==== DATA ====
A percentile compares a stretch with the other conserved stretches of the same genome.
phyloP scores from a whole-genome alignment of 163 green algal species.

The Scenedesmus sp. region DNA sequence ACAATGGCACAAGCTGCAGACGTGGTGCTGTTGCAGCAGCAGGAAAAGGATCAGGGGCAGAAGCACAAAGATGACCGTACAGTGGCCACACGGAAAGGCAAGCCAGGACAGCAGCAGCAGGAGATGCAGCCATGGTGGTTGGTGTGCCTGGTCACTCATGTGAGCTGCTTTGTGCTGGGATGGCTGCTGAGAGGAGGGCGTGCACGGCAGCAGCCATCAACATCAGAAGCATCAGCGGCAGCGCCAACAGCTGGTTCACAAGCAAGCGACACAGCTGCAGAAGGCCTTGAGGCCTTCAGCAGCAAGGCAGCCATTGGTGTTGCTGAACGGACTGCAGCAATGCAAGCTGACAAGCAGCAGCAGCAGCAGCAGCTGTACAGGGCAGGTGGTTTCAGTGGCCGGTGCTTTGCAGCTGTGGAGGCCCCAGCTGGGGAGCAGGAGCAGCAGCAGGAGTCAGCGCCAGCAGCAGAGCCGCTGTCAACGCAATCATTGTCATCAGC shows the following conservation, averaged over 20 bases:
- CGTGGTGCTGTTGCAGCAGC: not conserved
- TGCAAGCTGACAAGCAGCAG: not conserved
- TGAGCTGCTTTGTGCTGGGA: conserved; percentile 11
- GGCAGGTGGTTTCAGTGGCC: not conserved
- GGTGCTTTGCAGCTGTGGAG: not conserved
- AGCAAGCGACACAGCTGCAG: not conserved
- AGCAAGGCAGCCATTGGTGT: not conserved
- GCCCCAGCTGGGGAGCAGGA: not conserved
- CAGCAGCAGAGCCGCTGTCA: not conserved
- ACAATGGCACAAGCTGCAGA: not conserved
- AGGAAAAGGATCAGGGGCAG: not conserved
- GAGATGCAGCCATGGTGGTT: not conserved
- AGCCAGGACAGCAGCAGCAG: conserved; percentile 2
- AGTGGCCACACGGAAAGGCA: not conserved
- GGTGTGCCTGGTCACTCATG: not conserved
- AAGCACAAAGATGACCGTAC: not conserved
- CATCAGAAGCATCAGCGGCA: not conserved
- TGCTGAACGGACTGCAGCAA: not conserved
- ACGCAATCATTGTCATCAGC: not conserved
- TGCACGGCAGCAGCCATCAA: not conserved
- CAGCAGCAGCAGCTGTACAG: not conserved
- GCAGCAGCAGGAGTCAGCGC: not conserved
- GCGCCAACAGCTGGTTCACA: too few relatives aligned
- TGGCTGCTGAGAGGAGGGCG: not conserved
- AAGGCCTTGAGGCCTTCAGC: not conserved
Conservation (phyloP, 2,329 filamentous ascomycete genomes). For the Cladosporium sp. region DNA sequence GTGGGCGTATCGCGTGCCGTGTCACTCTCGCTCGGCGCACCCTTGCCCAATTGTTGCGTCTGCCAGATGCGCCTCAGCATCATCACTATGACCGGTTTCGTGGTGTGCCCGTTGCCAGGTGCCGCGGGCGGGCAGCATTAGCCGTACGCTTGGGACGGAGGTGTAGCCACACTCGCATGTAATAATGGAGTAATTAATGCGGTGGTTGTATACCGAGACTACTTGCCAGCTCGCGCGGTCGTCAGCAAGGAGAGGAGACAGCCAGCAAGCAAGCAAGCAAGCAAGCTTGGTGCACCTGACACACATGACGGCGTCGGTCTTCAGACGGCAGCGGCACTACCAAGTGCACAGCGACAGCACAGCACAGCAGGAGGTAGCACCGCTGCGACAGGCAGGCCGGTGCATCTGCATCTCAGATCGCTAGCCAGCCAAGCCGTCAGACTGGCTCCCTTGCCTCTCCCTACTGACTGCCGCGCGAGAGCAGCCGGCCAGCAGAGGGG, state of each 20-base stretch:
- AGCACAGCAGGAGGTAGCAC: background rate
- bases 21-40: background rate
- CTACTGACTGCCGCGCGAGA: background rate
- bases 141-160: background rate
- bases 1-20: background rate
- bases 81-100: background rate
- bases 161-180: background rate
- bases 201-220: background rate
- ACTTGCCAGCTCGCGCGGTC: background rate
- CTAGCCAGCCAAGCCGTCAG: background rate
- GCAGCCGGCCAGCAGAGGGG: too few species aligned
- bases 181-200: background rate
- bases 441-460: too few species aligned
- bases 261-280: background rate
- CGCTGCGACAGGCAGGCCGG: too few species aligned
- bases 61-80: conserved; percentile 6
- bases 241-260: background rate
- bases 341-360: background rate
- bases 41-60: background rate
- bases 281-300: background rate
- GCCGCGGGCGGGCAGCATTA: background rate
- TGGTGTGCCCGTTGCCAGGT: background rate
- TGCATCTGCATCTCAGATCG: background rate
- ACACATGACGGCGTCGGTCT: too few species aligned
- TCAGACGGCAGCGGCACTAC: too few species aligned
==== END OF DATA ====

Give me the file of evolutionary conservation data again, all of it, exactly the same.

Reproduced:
A percentile compares a stretch with the other conserved stretches of the same genome.
phyloP scores from a whole-genome alignment of 163 green algal species.

The Scenedesmus sp. region DNA sequence ACAATGGCACAAGCTGCAGACGTGGTGCTGTTGCAGCAGCAGGAAAAGGATCAGGGGCAGAAGCACAAAGATGACCGTACAGTGGCCACACGGAAAGGCAAGCCAGGACAGCAGCAGCAGGAGATGCAGCCATGGTGGTTGGTGTGCCTGGTCACTCATGTGAGCTGCTTTGTGCTGGGATGGCTGCTGAGAGGAGGGCGTGCACGGCAGCAGCCATCAACATCAGAAGCATCAGCGGCAGCGCCAACAGCTGGTTCACAAGCAAGCGACACAGCTGCAGAAGGCCTTGAGGCCTTCAGCAGCAAGGCAGCCATTGGTGTTGCTGAACGGACTGCAGCAATGCAAGCTGACAAGCAGCAGCAGCAGCAGCAGCTGTACAGGGCAGGTGGTTTCAGTGGCCGGTGCTTTGCAGCTGTGGAGGCCCCAGCTGGGGAGCAGGAGCAGCAGCAGGAGTCAGCGCCAGCAGCAGAGCCGCTGTCAACGCAATCATTGTCATCAGC shows the following conservation, averaged over 20 bases:
- CGTGGTGCTGTTGCAGCAGC: not conserved
- TGCAAGCTGACAAGCAGCAG: not conserved
- TGAGCTGCTTTGTGCTGGGA: conserved; percentile 11
- GGCAGGTGGTTTCAGTGGCC: not conserved
- GGTGCTTTGCAGCTGTGGAG: not conserved
- AGCAAGCGACACAGCTGCAG: not conserved
- AGCAAGGCAGCCATTGGTGT: not conserved
- GCCCCAGCTGGGGAGCAGGA: not conserved
- CAGCAGCAGAGCCGCTGTCA: not conserved
- ACAATGGCACAAGCTGCAGA: not conserved
- AGGAAAAGGATCAGGGGCAG: not conserved
- GAGATGCAGCCATGGTGGTT: not conserved
- AGCCAGGACAGCAGCAGCAG: conserved; percentile 2
- AGTGGCCACACGGAAAGGCA: not conserved
- GGTGTGCCTGGTCACTCATG: not conserved
- AAGCACAAAGATGACCGTAC: not conserved
- CATCAGAAGCATCAGCGGCA: not conserved
- TGCTGAACGGACTGCAGCAA: not conserved
- ACGCAATCATTGTCATCAGC: not conserved
- TGCACGGCAGCAGCCATCAA: not conserved
- CAGCAGCAGCAGCTGTACAG: not conserved
- GCAGCAGCAGGAGTCAGCGC: not conserved
- GCGCCAACAGCTGGTTCACA: too few relatives aligned
- TGGCTGCTGAGAGGAGGGCG: not conserved
- AAGGCCTTGAGGCCTTCAGC: not conserved
Conservation (phyloP, 2,329 filamentous ascomycete genomes). For the Cladosporium sp. region DNA sequence GTGGGCGTATCGCGTGCCGTGTCACTCTCGCTCGGCGCACCCTTGCCCAATTGTTGCGTCTGCCAGATGCGCCTCAGCATCATCACTATGACCGGTTTCGTGGTGTGCCCGTTGCCAGGTGCCGCGGGCGGGCAGCATTAGCCGTACGCTTGGGACGGAGGTGTAGCCACACTCGCATGTAATAATGGAGTAATTAATGCGGTGGTTGTATACCGAGACTACTTGCCAGCTCGCGCGGTCGTCAGCAAGGAGAGGAGACAGCCAGCAAGCAAGCAAGCAAGCAAGCTTGGTGCACCTGACACACATGACGGCGTCGGTCTTCAGACGGCAGCGGCACTACCAAGTGCACAGCGACAGCACAGCACAGCAGGAGGTAGCACCGCTGCGACAGGCAGGCCGGTGCATCTGCATCTCAGATCGCTAGCCAGCCAAGCCGTCAGACTGGCTCCCTTGCCTCTCCCTACTGACTGCCGCGCGAGAGCAGCCGGCCAGCAGAGGGG, state of each 20-base stretch:
- AGCACAGCAGGAGGTAGCAC: background rate
- bases 21-40: background rate
- CTACTGACTGCCGCGCGAGA: background rate
- bases 141-160: background rate
- bases 1-20: background rate
- bases 81-100: background rate
- bases 161-180: background rate
- bases 201-220: background rate
- ACTTGCCAGCTCGCGCGGTC: background rate
- CTAGCCAGCCAAGCCGTCAG: background rate
- GCAGCCGGCCAGCAGAGGGG: too few species aligned
- bases 181-200: background rate
- bases 441-460: too few species aligned
- bases 261-280: background rate
- CGCTGCGACAGGCAGGCCGG: too few species aligned
- bases 61-80: conserved; percentile 6
- bases 241-260: background rate
- bases 341-360: background rate
- bases 41-60: background rate
- bases 281-300: background rate
- GCCGCGGGCGGGCAGCATTA: background rate
- TGGTGTGCCCGTTGCCAGGT: background rate
- TGCATCTGCATCTCAGATCG: background rate
- ACACATGACGGCGTCGGTCT: too few species aligned
- TCAGACGGCAGCGGCACTAC: too few species aligned